Prime-qudit RM code | Modular-qudit stabilizer code constructed from generalized Reed-Muller (GRM) codes or their duals via the modular-qudit CSS construction. An odd-prime-qudit CSS code family constructed from first-order punctured GRM codes transversally implements a diagonal gate at any level of the qudit Clifford hierarchy [81]. |

Prime-qudit RS code | Prime-qudit CSS code constructed using two Reed-Solomon codes. |

Prime-qudit triorthogonal code | An \(m \times n\) matrix over \(GF(p)=\mathbb{Z}_p\) is triorthogonal if its rows \(r_1, \ldots, r_m\) satisfy \(|r_i \cdot r_j| = 0\) and \(|r_i \cdot r_j \cdot r_k| = 0\) modulo \(p\), where addition and multiplication are done on \(GF(p)\). The triorthogonal prime-qudit CSS code associated with the matrix is constructed by mapping non-zero entries in self-orhogonal rows to \(X\) operators, and \(Z\) operators for each row in the orthogonal complement [82,83]. |

Projective-plane surface code | A family of Kitaev surface codes on the non-orientable 2-dimensional compact manifold \(\mathbb{R}P^2\) (in contrast to a genus-\(g\) surface). Whereas genus-\(g\) surface codes require \(2g\) logical qubits, qubit codes on \(\mathbb{R}P^2\) are made from a single logical qubit. |

Quantum Golay code | A \([[23, 1, 7]]\) self-dual CSS code with eleven stabilizer generators of each type, and with each generator being weight eight. |

Quantum Goppa code | Also known as a quantum AG code. Binary quantum Goppa codes are a family of \( [[n,k,d]]_q \) CSS codes for \( q=2^m \), generated using classical Goppa codes. |

Quantum Reed-Muller code | A CSS code formed from a classical Reed-Muller (RM) code or its punctured/shortened versions. Such codes often admit transversal logical gates in the Clifford hierarchy. |

Quantum Tamo-Barg (QTB) code | A member of a family of Galois-qudit CSS codes whose underlying classical codes consist of Tamo-Barg codes together with specific low-weight codewords. Folded versions of QTB codes, or FQTB codes, defined on qudits whose dimension depends on \(n\) yield explicit examples of QLRCs of arbitrary locality \(r\) [84; Thm. 2]. |

Quantum Tanner code | Member of a family of QLDPC codes based on two compatible classical Tanner codes defined on a two-dimensional Cayley complex, a complex constructed from Cayley graphs of groups. For certain choices of codes and complex, the resulting codes have asymptotically good parameters. This construction has been generalized to Schreier graphs [85]. |

Quantum check-product code | CSS code constructed from an extension of check product (between two classical codes) to a product between a classical and a quantum code. |

Quantum convolutional code | One-dimensional translationally invariant qubit stabilizer code whose whose stabilizer group can be partitioned into constant-size subsets of constant support and of constant overlap between neighboring sets. Initially formulated as a quantum analogue of convolutional codes, which were designed to protect a continuous and never-ending stream of information. Precise formulations sometimes begin with a finite-dimensional lattice, with the intent to take the thermodynamic limit; logical dimension can be infinite as well. |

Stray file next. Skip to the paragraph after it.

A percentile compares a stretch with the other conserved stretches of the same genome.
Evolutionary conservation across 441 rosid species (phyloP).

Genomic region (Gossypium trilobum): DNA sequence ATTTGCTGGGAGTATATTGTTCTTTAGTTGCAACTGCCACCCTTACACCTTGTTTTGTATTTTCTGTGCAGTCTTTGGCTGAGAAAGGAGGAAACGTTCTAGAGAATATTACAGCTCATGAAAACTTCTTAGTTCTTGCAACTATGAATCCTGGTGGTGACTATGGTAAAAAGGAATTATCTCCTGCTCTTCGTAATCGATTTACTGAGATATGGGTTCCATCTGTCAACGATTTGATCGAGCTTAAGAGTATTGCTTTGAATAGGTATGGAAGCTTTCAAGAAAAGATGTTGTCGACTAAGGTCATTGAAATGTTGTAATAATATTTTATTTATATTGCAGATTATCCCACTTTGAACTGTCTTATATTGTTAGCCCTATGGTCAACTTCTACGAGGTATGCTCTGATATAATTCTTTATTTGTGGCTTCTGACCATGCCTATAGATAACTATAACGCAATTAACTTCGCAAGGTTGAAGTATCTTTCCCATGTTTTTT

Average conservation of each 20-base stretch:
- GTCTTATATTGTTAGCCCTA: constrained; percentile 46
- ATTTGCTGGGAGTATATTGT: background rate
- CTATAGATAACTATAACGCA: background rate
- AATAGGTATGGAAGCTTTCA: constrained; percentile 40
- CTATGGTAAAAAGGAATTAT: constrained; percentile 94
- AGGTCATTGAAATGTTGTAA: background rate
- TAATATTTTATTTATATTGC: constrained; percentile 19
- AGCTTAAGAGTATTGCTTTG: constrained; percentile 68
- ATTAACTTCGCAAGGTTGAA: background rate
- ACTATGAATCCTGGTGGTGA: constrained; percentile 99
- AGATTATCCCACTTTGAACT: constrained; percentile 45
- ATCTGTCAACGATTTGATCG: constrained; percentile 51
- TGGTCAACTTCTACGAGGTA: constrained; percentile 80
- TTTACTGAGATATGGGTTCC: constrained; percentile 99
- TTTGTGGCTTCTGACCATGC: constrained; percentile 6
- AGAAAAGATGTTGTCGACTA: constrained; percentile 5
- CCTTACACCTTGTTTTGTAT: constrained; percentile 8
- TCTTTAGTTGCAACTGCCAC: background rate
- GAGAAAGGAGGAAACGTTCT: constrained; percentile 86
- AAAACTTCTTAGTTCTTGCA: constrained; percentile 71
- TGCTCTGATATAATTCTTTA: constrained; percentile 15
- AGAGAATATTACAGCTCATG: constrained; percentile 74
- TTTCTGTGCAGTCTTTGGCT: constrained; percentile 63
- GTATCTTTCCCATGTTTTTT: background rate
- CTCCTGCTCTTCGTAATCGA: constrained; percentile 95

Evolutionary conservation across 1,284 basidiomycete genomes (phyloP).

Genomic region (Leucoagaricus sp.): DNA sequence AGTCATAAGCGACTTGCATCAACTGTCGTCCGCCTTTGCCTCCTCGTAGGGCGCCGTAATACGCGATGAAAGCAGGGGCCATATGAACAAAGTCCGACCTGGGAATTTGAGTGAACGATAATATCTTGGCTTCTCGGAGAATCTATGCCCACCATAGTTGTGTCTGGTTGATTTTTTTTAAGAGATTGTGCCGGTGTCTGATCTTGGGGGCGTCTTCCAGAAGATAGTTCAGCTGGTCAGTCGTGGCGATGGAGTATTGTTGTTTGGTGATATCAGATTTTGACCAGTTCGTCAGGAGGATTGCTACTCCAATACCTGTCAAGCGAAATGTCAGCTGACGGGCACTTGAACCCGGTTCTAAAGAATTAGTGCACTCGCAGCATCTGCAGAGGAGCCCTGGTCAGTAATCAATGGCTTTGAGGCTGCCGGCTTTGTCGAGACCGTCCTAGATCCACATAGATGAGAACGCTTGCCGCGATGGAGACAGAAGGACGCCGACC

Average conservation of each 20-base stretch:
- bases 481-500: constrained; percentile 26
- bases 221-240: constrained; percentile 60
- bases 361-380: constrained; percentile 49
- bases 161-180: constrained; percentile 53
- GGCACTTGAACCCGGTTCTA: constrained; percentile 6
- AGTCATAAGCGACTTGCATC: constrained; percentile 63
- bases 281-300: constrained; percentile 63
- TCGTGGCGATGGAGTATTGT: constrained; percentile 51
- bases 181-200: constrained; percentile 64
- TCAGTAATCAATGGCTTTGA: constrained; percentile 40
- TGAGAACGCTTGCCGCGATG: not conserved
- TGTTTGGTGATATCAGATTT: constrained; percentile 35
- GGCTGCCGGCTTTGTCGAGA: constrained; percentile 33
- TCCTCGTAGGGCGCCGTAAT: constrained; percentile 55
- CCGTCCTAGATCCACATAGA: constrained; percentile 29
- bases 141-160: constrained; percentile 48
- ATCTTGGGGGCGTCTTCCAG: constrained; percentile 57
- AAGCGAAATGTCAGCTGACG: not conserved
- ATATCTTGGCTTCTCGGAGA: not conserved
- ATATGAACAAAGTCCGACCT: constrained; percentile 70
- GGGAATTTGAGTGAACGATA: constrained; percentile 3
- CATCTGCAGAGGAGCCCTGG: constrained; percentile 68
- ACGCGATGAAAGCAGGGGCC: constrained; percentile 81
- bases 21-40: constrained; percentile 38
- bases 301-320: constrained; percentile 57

Quantum data-syndrome (QDS) code | Stabilizer code designed to correct both data qubit errors and syndrome measurement errors simultaneously due to extra redundancy in its stabilizer generators. |

Quantum divisible code | A level-\(\nu\) quantum divisible code is a CSS code whose \(X\)-type stabilizers form a \(\nu\)-even linear binary code in the symplectic representation and which admits a transversal gate at the \(\nu\)th level of the Clifford hierarchy. A CSS code is doubly-even (triply-even) if all \(X\)-type stabilizer generators have weight divisible by four (eight), i.e., if they form a doubly-even (triply-even) linear binary code. Doubly-even codes can yield a transversal \(S\) gate, while triply-even codes yield a transversal \(T\) gate for odd \(n\) [86]. |

Quantum duadic code | True Galois-qudit stabilizer code constructed from \(q\)-ary duadic codes via the Hermitian construction or the Galois-qudit CSS construction. |

Quantum expander code | CSS codes constructed from a hypergraph product of bipartite expander graphs [38] with bounded left and right vertex degrees. For every bipartite graph there is an associated matrix (the parity check matrix) with columns indexed by the left vertices, rows indexed by the right vertices, and 1 entries whenever a left and right vertex are connected. This matrix can serve as the parity check matrix of a classical code. Two bipartite expander graphs can be used to construct a quantum CSS code (the quantum expander code) by using the parity check matrix of one as \(X\) checks, and the parity check matrix of the other as \(Z\) checks. |